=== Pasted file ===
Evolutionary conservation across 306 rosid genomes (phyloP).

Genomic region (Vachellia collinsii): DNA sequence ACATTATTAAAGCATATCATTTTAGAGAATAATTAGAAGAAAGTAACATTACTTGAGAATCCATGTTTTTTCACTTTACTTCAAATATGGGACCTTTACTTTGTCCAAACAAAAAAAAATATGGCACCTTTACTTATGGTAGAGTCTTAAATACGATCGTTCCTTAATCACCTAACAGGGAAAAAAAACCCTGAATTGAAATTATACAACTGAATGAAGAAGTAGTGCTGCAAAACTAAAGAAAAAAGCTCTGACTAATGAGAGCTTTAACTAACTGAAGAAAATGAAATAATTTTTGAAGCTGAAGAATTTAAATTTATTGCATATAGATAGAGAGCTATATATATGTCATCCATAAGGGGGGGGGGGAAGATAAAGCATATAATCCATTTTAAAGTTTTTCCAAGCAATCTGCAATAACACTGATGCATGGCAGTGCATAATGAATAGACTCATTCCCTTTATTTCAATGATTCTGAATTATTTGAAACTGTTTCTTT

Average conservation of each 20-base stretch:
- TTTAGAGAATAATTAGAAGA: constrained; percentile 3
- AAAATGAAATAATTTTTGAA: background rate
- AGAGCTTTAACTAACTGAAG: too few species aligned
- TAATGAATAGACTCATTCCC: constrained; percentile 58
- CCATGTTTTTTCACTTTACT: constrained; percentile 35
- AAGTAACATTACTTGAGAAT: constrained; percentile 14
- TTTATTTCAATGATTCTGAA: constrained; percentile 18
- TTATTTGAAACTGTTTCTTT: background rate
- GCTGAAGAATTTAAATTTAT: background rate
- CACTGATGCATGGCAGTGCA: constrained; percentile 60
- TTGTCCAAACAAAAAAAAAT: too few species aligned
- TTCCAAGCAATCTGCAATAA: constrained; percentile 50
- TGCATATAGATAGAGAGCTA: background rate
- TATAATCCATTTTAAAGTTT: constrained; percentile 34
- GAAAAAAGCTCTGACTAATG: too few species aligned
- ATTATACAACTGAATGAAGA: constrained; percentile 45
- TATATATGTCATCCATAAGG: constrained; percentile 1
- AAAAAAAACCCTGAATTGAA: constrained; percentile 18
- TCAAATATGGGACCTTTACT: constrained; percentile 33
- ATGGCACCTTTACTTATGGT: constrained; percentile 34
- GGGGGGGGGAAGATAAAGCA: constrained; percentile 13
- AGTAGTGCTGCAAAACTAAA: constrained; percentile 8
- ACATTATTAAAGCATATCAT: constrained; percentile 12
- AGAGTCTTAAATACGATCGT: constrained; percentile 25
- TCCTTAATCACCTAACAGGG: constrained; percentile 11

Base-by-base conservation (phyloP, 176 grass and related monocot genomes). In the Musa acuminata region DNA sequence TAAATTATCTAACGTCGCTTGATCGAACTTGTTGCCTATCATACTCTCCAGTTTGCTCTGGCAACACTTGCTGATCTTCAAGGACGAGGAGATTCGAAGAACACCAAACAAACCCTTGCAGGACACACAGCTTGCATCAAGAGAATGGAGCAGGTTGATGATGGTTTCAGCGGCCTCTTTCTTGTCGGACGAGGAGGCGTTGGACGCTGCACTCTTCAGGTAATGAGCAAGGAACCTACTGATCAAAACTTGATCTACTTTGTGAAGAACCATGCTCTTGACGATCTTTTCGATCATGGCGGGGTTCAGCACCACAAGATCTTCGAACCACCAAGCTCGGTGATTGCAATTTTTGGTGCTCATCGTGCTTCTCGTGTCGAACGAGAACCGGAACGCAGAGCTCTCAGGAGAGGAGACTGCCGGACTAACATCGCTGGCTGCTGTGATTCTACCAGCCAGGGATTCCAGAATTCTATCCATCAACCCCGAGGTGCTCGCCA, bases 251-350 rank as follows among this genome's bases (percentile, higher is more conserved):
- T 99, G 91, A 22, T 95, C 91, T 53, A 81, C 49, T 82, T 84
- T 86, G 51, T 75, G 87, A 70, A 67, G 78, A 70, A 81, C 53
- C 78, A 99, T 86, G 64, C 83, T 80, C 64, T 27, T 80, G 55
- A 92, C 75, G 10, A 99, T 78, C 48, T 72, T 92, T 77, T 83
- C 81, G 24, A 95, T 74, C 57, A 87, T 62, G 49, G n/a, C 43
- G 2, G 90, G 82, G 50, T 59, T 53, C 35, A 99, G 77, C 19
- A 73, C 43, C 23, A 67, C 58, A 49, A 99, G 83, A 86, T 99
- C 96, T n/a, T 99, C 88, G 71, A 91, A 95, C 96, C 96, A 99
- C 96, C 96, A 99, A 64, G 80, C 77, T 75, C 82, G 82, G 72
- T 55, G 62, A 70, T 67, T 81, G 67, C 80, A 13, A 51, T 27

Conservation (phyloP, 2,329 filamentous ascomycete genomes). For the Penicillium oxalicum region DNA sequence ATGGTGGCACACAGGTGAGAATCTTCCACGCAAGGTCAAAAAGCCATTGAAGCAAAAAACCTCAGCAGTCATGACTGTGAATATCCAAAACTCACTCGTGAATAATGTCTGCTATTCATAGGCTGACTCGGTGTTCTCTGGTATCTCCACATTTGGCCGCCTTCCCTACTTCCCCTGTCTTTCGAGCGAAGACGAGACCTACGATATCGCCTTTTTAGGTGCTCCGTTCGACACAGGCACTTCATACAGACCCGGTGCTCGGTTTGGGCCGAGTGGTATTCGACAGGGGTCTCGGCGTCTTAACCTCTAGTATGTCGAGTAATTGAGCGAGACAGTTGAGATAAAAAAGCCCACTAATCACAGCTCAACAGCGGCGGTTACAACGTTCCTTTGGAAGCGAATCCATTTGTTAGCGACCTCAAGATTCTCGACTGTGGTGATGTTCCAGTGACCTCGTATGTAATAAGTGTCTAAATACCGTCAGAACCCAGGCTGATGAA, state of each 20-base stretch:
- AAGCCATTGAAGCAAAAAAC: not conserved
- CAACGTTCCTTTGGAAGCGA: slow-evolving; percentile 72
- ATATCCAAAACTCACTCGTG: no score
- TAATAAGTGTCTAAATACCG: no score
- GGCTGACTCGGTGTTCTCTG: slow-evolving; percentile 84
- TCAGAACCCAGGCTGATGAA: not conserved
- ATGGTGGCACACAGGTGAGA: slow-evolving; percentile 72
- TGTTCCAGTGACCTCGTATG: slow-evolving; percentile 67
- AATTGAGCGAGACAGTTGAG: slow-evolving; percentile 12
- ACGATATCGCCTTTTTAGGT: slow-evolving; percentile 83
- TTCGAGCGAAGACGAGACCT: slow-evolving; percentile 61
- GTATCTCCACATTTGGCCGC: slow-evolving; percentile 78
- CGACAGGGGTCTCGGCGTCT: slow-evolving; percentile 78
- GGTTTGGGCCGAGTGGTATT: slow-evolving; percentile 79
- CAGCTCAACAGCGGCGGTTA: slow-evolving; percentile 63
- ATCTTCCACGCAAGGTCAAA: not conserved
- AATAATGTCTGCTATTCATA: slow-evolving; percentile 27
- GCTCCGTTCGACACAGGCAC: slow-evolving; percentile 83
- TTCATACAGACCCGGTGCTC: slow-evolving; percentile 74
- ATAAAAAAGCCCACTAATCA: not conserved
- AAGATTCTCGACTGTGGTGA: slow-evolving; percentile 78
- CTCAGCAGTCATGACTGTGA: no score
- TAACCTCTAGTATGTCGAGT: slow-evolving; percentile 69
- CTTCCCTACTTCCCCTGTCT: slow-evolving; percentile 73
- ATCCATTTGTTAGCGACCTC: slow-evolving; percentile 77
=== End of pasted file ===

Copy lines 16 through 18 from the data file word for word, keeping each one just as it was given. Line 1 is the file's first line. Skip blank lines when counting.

- TGCATATAGATAGAGAGCTA: background rate
- TATAATCCATTTTAAAGTTT: constrained; percentile 34
- GAAAAAAGCTCTGACTAATG: too few species aligned